A show right up his alley

Times Staff Writer

DANNY DeVITO is pacing up and down a downtown Los Angeles alley, waiting for his cue to break up a fight between two crackheads and two swindlers. DeVito, the pro, isn't nervous. He just has loads of creative energy, an unstoppable flow that provokes him to intermittently rag on his one-time costar the Governator, riff on a mystery liquid falling from above, and impersonate his favorite TV character -- Jack Bauer (Kiefer Sutherland on Fox's "24") -- between takes for his new television gig on FX's rogue comedy "It's Always Sunny in Philadelphia."

Since "Taxi" left the air in 1983, the actor who turned Louie DePalma into one of the most unredeemable and memorable characters on the small screen has guest-starred on many sitcoms but has never taken on a regular role. But DeVito, who has been busy producing and directing films and television shows, says he couldn't turn down the opportunity to join this cast of actors who write and produce their own show.

"It's not so much that I've purposely stayed away, it was more about doing other stuff," says DeVito, 61, sitting for the first time in the Irish pub that is the center of the show. The interior set for the pub is inside the old Los Angeles Herald-Examiner building, just a couple of blocks from the alley where DeVito's character, Frank, intervened in a family dispute of sorts.

"I've thought about coming back in the past," he says. "But I was waiting for something to come along that was unique and fun, because that's the thing about life -- you never know what's going to turn around and make you feel good. This is the first time I've had where the writers and creators of the show are actually in the show with you. There's no middle man. And that makes it fun. The only experience I've ever had that was anywhere near it was 'Taxi' because 'Taxi' was insane for its time and this is off-the-charts insane for its time."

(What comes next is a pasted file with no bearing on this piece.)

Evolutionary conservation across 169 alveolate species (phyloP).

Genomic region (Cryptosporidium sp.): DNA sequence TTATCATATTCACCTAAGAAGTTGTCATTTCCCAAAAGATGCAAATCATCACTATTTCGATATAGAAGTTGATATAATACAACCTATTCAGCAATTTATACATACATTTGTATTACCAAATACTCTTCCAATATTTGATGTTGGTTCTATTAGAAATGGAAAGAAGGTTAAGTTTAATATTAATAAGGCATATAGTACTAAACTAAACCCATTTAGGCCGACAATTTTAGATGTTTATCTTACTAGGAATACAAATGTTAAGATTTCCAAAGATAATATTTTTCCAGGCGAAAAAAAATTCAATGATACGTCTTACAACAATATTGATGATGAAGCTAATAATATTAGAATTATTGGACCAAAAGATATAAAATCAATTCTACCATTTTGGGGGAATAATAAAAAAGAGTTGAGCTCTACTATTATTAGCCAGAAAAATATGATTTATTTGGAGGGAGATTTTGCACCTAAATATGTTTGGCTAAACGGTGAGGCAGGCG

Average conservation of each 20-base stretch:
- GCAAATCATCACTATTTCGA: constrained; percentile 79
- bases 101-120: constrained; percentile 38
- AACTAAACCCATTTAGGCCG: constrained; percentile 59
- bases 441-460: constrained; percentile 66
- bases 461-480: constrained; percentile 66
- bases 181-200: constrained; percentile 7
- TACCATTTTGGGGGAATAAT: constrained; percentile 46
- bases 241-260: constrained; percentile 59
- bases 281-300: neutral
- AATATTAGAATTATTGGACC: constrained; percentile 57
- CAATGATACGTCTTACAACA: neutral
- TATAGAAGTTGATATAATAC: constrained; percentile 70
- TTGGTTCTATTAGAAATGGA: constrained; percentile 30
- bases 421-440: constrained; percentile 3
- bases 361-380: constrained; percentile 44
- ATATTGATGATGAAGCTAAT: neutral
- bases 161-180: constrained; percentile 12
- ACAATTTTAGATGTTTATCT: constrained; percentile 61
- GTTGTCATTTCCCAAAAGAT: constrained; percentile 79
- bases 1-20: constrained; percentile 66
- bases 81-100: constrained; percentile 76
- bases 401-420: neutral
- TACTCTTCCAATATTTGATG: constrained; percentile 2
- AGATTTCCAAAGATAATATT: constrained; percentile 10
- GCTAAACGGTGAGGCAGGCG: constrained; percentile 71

"Sunny" is the story of four friends and siblings from high school who own a dive bar in Philly and are "crawling their way down the ladder. You leave them alone, and they're going to find the bottom," DeVito says. Last season, the foursome's adventures led Mac (Rob McElhenney) and Dennis (Glenn Howerton) to try to pick up women at rallies on both sides of the abortion issue; Sweet Dee (Kaitlin Olson) to enlist a black friend to help promote the bar as diverse; and the entire gang to open the pub to underage drinkers to provide a "safe haven for these kids to be kids."

But the show also has heart and soul, and, most important in this era of comedic slim pickings, it has voice. Its characters, Mac, Dennis, Dee and Charlie (Charlie Day), fit the FX banner to a T: attractive and sometimes even well-intended adults who are clueless about how their character flaws get them into trouble.

"I would argue that there are a lot of likable qualities in the characters," says Olson, 30, a week before production of the second season concluded in May. "They're not trying to be mean. They're lovable."

"Likable doesn't mean nice," adds Howerton, also 30.

When the series returns June 29 for 10 episodes, the crew will have a fifth wheel: Frank, the wealthy and past-midlife-crisis-stricken father of Dennis and Dee, who moves from his cushy suburban home to the city to try to recapture his youth and reconnect with the children he ignored for most of their lives. Frank starts working at the bar, pushing his kids to leave it and follow their dreams: of becoming a vet (Dennis) and becoming an actress (Dee).

"He wants to get back to his roots; he's made a lot of money, but he misses that kind of action being on the front lines of life," DeVito says. "He's getting rid of everything, his money, his home, his car, his stuff and especially his wife (Anne Archer). He's missing being with his kids -- which are these two crackheads -- and the traditional stuff that life is made of in his mind. But they don't want him insinuating himself in their lives at this point. Imagine being 30 years old and a guy who didn't pay a hell of a lot of attention to you is saying he wants to come in and bond with you."